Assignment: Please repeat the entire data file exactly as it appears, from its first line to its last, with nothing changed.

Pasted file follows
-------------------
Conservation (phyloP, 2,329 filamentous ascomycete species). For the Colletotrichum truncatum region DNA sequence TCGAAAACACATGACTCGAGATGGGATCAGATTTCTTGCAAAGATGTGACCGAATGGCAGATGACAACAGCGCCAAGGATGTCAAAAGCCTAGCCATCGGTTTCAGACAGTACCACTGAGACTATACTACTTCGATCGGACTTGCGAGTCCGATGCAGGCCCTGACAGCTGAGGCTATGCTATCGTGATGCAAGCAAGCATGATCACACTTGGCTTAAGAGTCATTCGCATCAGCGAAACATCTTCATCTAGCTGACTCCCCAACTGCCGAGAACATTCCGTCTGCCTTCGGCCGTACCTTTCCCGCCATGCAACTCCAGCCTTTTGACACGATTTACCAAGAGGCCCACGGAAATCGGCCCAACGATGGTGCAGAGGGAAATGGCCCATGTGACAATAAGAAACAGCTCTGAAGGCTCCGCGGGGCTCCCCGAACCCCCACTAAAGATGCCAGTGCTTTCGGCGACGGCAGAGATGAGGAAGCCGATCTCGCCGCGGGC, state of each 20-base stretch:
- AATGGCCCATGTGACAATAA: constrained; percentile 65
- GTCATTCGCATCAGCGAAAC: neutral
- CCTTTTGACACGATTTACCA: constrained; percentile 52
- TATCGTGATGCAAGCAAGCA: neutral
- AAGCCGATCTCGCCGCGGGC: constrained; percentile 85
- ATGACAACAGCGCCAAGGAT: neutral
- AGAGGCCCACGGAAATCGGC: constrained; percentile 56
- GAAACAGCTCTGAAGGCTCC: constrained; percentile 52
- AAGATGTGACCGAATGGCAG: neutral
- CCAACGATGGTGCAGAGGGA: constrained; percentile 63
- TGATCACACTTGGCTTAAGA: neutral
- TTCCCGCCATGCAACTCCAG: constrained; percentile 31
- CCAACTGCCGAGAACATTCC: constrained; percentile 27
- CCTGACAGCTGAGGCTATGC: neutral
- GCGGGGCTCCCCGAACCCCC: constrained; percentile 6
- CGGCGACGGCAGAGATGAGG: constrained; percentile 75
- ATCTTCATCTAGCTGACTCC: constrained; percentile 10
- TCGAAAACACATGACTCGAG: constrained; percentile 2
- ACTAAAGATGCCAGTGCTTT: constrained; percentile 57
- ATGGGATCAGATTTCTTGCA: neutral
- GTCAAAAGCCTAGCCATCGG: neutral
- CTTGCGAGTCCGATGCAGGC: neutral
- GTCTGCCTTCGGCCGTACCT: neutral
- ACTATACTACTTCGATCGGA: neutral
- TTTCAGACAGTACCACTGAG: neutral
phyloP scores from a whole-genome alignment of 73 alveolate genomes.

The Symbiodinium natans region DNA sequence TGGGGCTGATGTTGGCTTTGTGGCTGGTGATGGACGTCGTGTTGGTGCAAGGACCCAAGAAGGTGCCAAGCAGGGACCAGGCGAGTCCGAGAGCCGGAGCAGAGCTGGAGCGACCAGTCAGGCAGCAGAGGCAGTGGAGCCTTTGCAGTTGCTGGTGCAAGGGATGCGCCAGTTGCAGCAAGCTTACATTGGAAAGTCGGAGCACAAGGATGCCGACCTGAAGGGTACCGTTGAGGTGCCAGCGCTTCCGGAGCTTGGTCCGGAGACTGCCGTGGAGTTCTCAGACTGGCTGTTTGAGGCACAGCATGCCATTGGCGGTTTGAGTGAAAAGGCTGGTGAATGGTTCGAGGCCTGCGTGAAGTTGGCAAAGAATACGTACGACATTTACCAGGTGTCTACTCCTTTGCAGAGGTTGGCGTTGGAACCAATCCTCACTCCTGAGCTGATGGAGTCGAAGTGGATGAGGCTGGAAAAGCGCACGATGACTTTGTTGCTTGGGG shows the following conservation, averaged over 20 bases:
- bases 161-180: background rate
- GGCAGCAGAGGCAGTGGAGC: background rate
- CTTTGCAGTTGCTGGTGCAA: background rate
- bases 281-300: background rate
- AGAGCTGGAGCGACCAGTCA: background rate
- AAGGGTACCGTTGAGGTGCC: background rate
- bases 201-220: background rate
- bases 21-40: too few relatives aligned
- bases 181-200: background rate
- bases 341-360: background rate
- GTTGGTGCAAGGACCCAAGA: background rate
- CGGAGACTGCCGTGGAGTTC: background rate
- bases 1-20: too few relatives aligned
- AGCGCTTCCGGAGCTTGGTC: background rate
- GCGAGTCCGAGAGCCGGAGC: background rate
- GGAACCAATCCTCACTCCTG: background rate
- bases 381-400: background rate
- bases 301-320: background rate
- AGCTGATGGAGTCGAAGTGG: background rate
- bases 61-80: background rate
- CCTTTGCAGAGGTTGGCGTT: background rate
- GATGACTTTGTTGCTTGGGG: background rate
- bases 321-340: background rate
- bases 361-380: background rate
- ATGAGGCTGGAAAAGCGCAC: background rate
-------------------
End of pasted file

Conservation (phyloP, 2,329 filamentous ascomycete species). For the Colletotrichum truncatum region DNA sequence TCGAAAACACATGACTCGAGATGGGATCAGATTTCTTGCAAAGATGTGACCGAATGGCAGATGACAACAGCGCCAAGGATGTCAAAAGCCTAGCCATCGGTTTCAGACAGTACCACTGAGACTATACTACTTCGATCGGACTTGCGAGTCCGATGCAGGCCCTGACAGCTGAGGCTATGCTATCGTGATGCAAGCAAGCATGATCACACTTGGCTTAAGAGTCATTCGCATCAGCGAAACATCTTCATCTAGCTGACTCCCCAACTGCCGAGAACATTCCGTCTGCCTTCGGCCGTACCTTTCCCGCCATGCAACTCCAGCCTTTTGACACGATTTACCAAGAGGCCCACGGAAATCGGCCCAACGATGGTGCAGAGGGAAATGGCCCATGTGACAATAAGAAACAGCTCTGAAGGCTCCGCGGGGCTCCCCGAACCCCCACTAAAGATGCCAGTGCTTTCGGCGACGGCAGAGATGAGGAAGCCGATCTCGCCGCGGGC, state of each 20-base stretch:
- AATGGCCCATGTGACAATAA: constrained; percentile 65
- GTCATTCGCATCAGCGAAAC: neutral
- CCTTTTGACACGATTTACCA: constrained; percentile 52
- TATCGTGATGCAAGCAAGCA: neutral
- AAGCCGATCTCGCCGCGGGC: constrained; percentile 85
- ATGACAACAGCGCCAAGGAT: neutral
- AGAGGCCCACGGAAATCGGC: constrained; percentile 56
- GAAACAGCTCTGAAGGCTCC: constrained; percentile 52
- AAGATGTGACCGAATGGCAG: neutral
- CCAACGATGGTGCAGAGGGA: constrained; percentile 63
- TGATCACACTTGGCTTAAGA: neutral
- TTCCCGCCATGCAACTCCAG: constrained; percentile 31
- CCAACTGCCGAGAACATTCC: constrained; percentile 27
- CCTGACAGCTGAGGCTATGC: neutral
- GCGGGGCTCCCCGAACCCCC: constrained; percentile 6
- CGGCGACGGCAGAGATGAGG: constrained; percentile 75
- ATCTTCATCTAGCTGACTCC: constrained; percentile 10
- TCGAAAACACATGACTCGAG: constrained; percentile 2
- ACTAAAGATGCCAGTGCTTT: constrained; percentile 57
- ATGGGATCAGATTTCTTGCA: neutral
- GTCAAAAGCCTAGCCATCGG: neutral
- CTTGCGAGTCCGATGCAGGC: neutral
- GTCTGCCTTCGGCCGTACCT: neutral
- ACTATACTACTTCGATCGGA: neutral
- TTTCAGACAGTACCACTGAG: neutral
phyloP scores from a whole-genome alignment of 73 alveolate genomes.

The Symbiodinium natans region DNA sequence TGGGGCTGATGTTGGCTTTGTGGCTGGTGATGGACGTCGTGTTGGTGCAAGGACCCAAGAAGGTGCCAAGCAGGGACCAGGCGAGTCCGAGAGCCGGAGCAGAGCTGGAGCGACCAGTCAGGCAGCAGAGGCAGTGGAGCCTTTGCAGTTGCTGGTGCAAGGGATGCGCCAGTTGCAGCAAGCTTACATTGGAAAGTCGGAGCACAAGGATGCCGACCTGAAGGGTACCGTTGAGGTGCCAGCGCTTCCGGAGCTTGGTCCGGAGACTGCCGTGGAGTTCTCAGACTGGCTGTTTGAGGCACAGCATGCCATTGGCGGTTTGAGTGAAAAGGCTGGTGAATGGTTCGAGGCCTGCGTGAAGTTGGCAAAGAATACGTACGACATTTACCAGGTGTCTACTCCTTTGCAGAGGTTGGCGTTGGAACCAATCCTCACTCCTGAGCTGATGGAGTCGAAGTGGATGAGGCTGGAAAAGCGCACGATGACTTTGTTGCTTGGGG shows the following conservation, averaged over 20 bases:
- bases 161-180: background rate
- GGCAGCAGAGGCAGTGGAGC: background rate
- CTTTGCAGTTGCTGGTGCAA: background rate
- bases 281-300: background rate
- AGAGCTGGAGCGACCAGTCA: background rate
- AAGGGTACCGTTGAGGTGCC: background rate
- bases 201-220: background rate
- bases 21-40: too few relatives aligned
- bases 181-200: background rate
- bases 341-360: background rate
- GTTGGTGCAAGGACCCAAGA: background rate
- CGGAGACTGCCGTGGAGTTC: background rate
- bases 1-20: too few relatives aligned
- AGCGCTTCCGGAGCTTGGTC: background rate
- GCGAGTCCGAGAGCCGGAGC: background rate
- GGAACCAATCCTCACTCCTG: background rate
- bases 381-400: background rate
- bases 301-320: background rate
- AGCTGATGGAGTCGAAGTGG: background rate
- bases 61-80: background rate
- CCTTTGCAGAGGTTGGCGTT: background rate
- GATGACTTTGTTGCTTGGGG: background rate
- bases 321-340: background rate
- bases 361-380: background rate
- ATGAGGCTGGAAAAGCGCAC: background rate